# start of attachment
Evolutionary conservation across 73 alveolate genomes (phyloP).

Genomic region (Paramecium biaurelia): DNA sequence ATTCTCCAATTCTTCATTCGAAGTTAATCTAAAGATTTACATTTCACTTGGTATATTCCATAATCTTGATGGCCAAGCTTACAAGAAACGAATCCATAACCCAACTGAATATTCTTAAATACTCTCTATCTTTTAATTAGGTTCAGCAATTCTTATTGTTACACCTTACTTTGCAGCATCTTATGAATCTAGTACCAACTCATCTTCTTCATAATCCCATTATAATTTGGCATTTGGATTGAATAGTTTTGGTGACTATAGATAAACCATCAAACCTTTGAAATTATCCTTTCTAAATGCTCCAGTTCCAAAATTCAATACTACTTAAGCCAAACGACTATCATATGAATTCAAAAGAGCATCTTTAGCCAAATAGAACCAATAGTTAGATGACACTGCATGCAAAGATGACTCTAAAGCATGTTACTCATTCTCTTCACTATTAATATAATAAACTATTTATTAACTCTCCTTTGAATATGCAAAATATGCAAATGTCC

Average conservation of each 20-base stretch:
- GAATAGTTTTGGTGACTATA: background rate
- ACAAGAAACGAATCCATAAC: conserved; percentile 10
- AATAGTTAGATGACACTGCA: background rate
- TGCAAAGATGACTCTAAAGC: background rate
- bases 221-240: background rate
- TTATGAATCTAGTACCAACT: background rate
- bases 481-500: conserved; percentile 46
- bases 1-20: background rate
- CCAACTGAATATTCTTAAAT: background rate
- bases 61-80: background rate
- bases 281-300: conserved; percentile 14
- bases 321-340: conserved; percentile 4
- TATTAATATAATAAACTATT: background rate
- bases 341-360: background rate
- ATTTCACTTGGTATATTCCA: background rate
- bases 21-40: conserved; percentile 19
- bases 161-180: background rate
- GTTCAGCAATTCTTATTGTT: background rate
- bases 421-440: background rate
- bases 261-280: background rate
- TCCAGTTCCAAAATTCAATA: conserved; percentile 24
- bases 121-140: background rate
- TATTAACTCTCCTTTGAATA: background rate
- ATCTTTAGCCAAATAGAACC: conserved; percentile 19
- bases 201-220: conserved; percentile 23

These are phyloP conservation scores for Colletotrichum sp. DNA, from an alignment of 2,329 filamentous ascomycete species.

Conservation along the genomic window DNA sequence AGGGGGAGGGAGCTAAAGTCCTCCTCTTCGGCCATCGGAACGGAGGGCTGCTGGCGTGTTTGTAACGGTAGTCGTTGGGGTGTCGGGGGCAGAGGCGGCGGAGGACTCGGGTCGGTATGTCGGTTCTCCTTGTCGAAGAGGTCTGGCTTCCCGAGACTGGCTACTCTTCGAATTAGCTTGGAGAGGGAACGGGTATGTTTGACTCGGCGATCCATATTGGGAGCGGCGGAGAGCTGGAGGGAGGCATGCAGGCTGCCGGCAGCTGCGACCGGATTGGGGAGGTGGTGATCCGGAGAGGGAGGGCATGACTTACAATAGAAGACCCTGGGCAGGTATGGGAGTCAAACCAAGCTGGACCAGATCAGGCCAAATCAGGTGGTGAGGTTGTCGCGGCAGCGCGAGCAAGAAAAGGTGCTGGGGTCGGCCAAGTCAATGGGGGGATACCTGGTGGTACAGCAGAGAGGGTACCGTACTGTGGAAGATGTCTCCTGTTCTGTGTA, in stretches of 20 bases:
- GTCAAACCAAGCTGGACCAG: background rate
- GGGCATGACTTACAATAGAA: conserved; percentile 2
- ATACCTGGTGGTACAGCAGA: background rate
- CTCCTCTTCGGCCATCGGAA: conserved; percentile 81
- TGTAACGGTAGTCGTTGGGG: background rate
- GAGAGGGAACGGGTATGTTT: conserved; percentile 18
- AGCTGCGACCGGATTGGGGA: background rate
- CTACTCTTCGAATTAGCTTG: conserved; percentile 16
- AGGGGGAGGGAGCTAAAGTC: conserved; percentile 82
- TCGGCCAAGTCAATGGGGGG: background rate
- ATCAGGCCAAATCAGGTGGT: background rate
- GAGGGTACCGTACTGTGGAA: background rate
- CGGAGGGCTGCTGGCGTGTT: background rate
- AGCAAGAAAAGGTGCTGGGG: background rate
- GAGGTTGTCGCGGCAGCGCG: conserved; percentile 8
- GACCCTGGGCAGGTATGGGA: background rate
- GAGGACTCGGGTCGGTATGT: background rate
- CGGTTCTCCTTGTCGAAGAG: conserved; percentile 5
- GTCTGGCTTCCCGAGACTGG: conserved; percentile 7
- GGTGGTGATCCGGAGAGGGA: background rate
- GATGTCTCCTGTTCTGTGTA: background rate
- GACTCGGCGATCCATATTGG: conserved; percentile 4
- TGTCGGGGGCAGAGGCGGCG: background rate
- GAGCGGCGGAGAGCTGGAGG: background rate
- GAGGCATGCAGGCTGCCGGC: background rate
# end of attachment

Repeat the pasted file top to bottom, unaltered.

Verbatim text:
Evolutionary conservation across 73 alveolate genomes (phyloP).

Genomic region (Paramecium biaurelia): DNA sequence ATTCTCCAATTCTTCATTCGAAGTTAATCTAAAGATTTACATTTCACTTGGTATATTCCATAATCTTGATGGCCAAGCTTACAAGAAACGAATCCATAACCCAACTGAATATTCTTAAATACTCTCTATCTTTTAATTAGGTTCAGCAATTCTTATTGTTACACCTTACTTTGCAGCATCTTATGAATCTAGTACCAACTCATCTTCTTCATAATCCCATTATAATTTGGCATTTGGATTGAATAGTTTTGGTGACTATAGATAAACCATCAAACCTTTGAAATTATCCTTTCTAAATGCTCCAGTTCCAAAATTCAATACTACTTAAGCCAAACGACTATCATATGAATTCAAAAGAGCATCTTTAGCCAAATAGAACCAATAGTTAGATGACACTGCATGCAAAGATGACTCTAAAGCATGTTACTCATTCTCTTCACTATTAATATAATAAACTATTTATTAACTCTCCTTTGAATATGCAAAATATGCAAATGTCC

Average conservation of each 20-base stretch:
- GAATAGTTTTGGTGACTATA: background rate
- ACAAGAAACGAATCCATAAC: conserved; percentile 10
- AATAGTTAGATGACACTGCA: background rate
- TGCAAAGATGACTCTAAAGC: background rate
- bases 221-240: background rate
- TTATGAATCTAGTACCAACT: background rate
- bases 481-500: conserved; percentile 46
- bases 1-20: background rate
- CCAACTGAATATTCTTAAAT: background rate
- bases 61-80: background rate
- bases 281-300: conserved; percentile 14
- bases 321-340: conserved; percentile 4
- TATTAATATAATAAACTATT: background rate
- bases 341-360: background rate
- ATTTCACTTGGTATATTCCA: background rate
- bases 21-40: conserved; percentile 19
- bases 161-180: background rate
- GTTCAGCAATTCTTATTGTT: background rate
- bases 421-440: background rate
- bases 261-280: background rate
- TCCAGTTCCAAAATTCAATA: conserved; percentile 24
- bases 121-140: background rate
- TATTAACTCTCCTTTGAATA: background rate
- ATCTTTAGCCAAATAGAACC: conserved; percentile 19
- bases 201-220: conserved; percentile 23

These are phyloP conservation scores for Colletotrichum sp. DNA, from an alignment of 2,329 filamentous ascomycete species.

Conservation along the genomic window DNA sequence AGGGGGAGGGAGCTAAAGTCCTCCTCTTCGGCCATCGGAACGGAGGGCTGCTGGCGTGTTTGTAACGGTAGTCGTTGGGGTGTCGGGGGCAGAGGCGGCGGAGGACTCGGGTCGGTATGTCGGTTCTCCTTGTCGAAGAGGTCTGGCTTCCCGAGACTGGCTACTCTTCGAATTAGCTTGGAGAGGGAACGGGTATGTTTGACTCGGCGATCCATATTGGGAGCGGCGGAGAGCTGGAGGGAGGCATGCAGGCTGCCGGCAGCTGCGACCGGATTGGGGAGGTGGTGATCCGGAGAGGGAGGGCATGACTTACAATAGAAGACCCTGGGCAGGTATGGGAGTCAAACCAAGCTGGACCAGATCAGGCCAAATCAGGTGGTGAGGTTGTCGCGGCAGCGCGAGCAAGAAAAGGTGCTGGGGTCGGCCAAGTCAATGGGGGGATACCTGGTGGTACAGCAGAGAGGGTACCGTACTGTGGAAGATGTCTCCTGTTCTGTGTA, in stretches of 20 bases:
- GTCAAACCAAGCTGGACCAG: background rate
- GGGCATGACTTACAATAGAA: conserved; percentile 2
- ATACCTGGTGGTACAGCAGA: background rate
- CTCCTCTTCGGCCATCGGAA: conserved; percentile 81
- TGTAACGGTAGTCGTTGGGG: background rate
- GAGAGGGAACGGGTATGTTT: conserved; percentile 18
- AGCTGCGACCGGATTGGGGA: background rate
- CTACTCTTCGAATTAGCTTG: conserved; percentile 16
- AGGGGGAGGGAGCTAAAGTC: conserved; percentile 82
- TCGGCCAAGTCAATGGGGGG: background rate
- ATCAGGCCAAATCAGGTGGT: background rate
- GAGGGTACCGTACTGTGGAA: background rate
- CGGAGGGCTGCTGGCGTGTT: background rate
- AGCAAGAAAAGGTGCTGGGG: background rate
- GAGGTTGTCGCGGCAGCGCG: conserved; percentile 8
- GACCCTGGGCAGGTATGGGA: background rate
- GAGGACTCGGGTCGGTATGT: background rate
- CGGTTCTCCTTGTCGAAGAG: conserved; percentile 5
- GTCTGGCTTCCCGAGACTGG: conserved; percentile 7
- GGTGGTGATCCGGAGAGGGA: background rate
- GATGTCTCCTGTTCTGTGTA: background rate
- GACTCGGCGATCCATATTGG: conserved; percentile 4
- TGTCGGGGGCAGAGGCGGCG: background rate
- GAGCGGCGGAGAGCTGGAGG: background rate
- GAGGCATGCAGGCTGCCGGC: background rate